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Oral Health and the Systemic Link

The link between inflammation, oxidative stress and systemic disease is an important area of interest in medicine, particularly in vascular medicine. Oral infection and periodontal disease have been identified as risk factors and studies published by the New England Journal of Medicine and Journal of the American College of Cardiology affirm the link between periodontal disease and vascular disease, including heart attack and stroke.

Oxidative Stress in the Oral Tissue

When there are too many free radicals, or oxidants, in the body, the imbalance is called oxidative stress. In the oral cavity, oxidative stress is associated with infection or inflammation of the gums (gingivitis) and other soft tissues (periodontitis). But factors including alcohol consumption, exposure to nicotine, dental procedures, bleaching agents, dental cements and composite fillings also lead to oxidative stress. And oxidative stress in the oral cavity can be a major contributor to systemic oxidative stress--which leads to chronic diseases, such as rheumatoid arthritis or vascular disease including heart attack or stroke.

Free Radicals

Just what is a free radical? It's an unstable molecule with an unpaired electron. In a process called oxidation, the unpaired electron steals electrons from other molecules, creating new unstable free radicals. Sometimes free radicals are called oxidants because they cause the oxidation process. Free radicals occur naturally in the body but can be increased by environmental and lifestyle factors, such as stress, pollutants or poor diet, and other substances, such as nicotine or alcohol. In the oral cavity, dental procedures and materials such as bleaching agents, dental cements and composite fillings can also increase the level of free radicals.


Antioxidants are molecules that counteract the process of oxidation. The large, complex antioxidant molecules can bond with the unpaired electrons of free radicals, effectively neutralizing the oxidation process. Some of the most effective antioxidants come from fruits and vegetables; dietary antioxidant supplements are also available.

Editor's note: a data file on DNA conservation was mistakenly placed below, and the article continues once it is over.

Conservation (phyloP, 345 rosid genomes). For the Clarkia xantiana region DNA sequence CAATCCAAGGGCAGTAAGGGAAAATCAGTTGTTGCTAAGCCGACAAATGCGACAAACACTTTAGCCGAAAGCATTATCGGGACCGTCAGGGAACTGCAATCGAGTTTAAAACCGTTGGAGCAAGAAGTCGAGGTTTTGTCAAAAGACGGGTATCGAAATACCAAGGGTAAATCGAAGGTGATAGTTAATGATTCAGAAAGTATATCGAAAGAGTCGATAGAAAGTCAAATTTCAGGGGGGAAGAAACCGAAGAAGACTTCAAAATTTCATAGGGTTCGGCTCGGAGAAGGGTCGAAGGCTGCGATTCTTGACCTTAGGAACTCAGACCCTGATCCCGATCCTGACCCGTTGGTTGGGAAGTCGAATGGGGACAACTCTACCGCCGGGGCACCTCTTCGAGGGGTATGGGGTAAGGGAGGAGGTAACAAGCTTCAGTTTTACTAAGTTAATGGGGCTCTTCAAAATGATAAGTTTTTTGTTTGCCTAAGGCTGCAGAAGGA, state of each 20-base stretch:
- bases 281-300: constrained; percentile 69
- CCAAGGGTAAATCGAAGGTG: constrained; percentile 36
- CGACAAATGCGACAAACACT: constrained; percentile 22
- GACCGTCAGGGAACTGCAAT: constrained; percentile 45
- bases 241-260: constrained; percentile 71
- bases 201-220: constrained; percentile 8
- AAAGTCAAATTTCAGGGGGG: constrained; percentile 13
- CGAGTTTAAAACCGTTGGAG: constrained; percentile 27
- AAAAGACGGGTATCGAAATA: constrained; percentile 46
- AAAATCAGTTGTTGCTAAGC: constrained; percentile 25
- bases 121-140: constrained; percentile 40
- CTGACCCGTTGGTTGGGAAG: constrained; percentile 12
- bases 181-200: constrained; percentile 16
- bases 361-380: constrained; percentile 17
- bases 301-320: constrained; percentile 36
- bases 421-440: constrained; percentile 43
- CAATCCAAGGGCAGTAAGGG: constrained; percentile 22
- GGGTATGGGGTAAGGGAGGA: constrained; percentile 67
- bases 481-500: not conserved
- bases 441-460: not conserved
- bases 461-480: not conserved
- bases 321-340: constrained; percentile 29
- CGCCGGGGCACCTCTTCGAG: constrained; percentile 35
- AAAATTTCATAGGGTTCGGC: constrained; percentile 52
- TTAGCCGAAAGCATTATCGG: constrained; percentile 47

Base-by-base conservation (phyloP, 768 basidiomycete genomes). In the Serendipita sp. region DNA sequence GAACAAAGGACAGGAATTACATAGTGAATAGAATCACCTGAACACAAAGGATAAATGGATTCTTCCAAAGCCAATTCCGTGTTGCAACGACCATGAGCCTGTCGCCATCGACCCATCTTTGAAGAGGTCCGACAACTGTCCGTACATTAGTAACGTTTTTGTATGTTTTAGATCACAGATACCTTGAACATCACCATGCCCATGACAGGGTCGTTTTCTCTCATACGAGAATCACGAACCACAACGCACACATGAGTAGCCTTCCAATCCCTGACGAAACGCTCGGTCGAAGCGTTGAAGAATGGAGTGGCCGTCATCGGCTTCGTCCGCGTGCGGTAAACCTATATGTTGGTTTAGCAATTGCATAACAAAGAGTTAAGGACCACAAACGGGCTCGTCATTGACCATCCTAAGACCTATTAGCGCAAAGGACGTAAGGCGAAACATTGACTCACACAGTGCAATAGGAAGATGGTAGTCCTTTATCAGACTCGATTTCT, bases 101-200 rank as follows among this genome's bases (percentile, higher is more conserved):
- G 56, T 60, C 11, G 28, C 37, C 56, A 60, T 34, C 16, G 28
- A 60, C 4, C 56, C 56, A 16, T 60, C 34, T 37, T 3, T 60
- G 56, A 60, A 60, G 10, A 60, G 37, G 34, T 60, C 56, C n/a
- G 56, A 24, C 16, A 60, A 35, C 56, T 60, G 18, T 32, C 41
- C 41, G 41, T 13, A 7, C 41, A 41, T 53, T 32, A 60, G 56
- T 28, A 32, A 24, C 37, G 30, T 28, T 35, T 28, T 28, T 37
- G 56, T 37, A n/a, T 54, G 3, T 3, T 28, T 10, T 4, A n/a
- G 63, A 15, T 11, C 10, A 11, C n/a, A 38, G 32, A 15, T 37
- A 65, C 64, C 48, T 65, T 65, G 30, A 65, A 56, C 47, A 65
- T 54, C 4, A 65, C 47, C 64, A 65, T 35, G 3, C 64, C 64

An emerging and exciting means of countering the effects of free radicals is topical antioxidants, which are applied and not ingested. Research has already proven the effectiveness of topical antioxidants on skin cells. New research is demonstrating that combinations of antioxidants can be applied topically to oral cells to neutralize free radicals in oral tissues.



Featured Content

Article in Press - Archives of Oral Biology (2011)
Bioactive antioxidant mixtures promote proliferation and migration on human oral fibroblasts

Antioxidants (AO) are the first line of defence against free radical damage and are critical for maintaining optimum health and well being. The need for AOs becomes even more critical with increased...

Journal of Dental Research November 2010 vol. 89 no. 11 1241-1246
Oxidative Stress, Systemic Inflammation, and Severe Periodontitis

Periodontal infections have been associated with a state of chronic inflammation. To ascertain whether severe periodontitis and its treatment are associated with oxidative stress, we recruited 145 cases (periodontitis) and 56 controls...

Journal of Periodontology 2010 Nov;81(11):1675-90
Antioxidants Counteract Nicotine and Promote Migration via RacGTP in Oral Fibroblast Cells

Smoking is associated with an increased risk of oral health and dental problems, and may impair wound healing by increasing reactive oxygen species (ROS) and inhibiting cell migration. Treatment with antioxidant (AO)...

Journal of Dental Research January 2011 vol. 90 no. 1 47-52
Fatty Acid Profiles in Smokers with Chronic Periodontitis

Smoking is associated with specific structural alterations to the lipid-A-derived 3-OH fatty acid profile in saliva that are consistent with an oral microflora of reduced inflammatory potential. These findings provide much-needed mechanistic...

Journal of Dentistry 2009 Dec;37(12):932-6
Reaction kinetics of sodium ascorbate and dental bleaching gel.

The aim of this study was to establish the reaction kinetics of 35% hydrogen peroxide and sodium ascorbate and to determine the mass of antioxidant required to neutralize the bleaching gel. The...

Journal of Dentistry 2009 Jun;37(6):413-23.
Polyphenols, oral health and disease: A review.

Consistent, well-designed, epidemiological, animal and in vitro studies directly and indirectly support the preventive polyphenol effect against oral cancer with good evidence.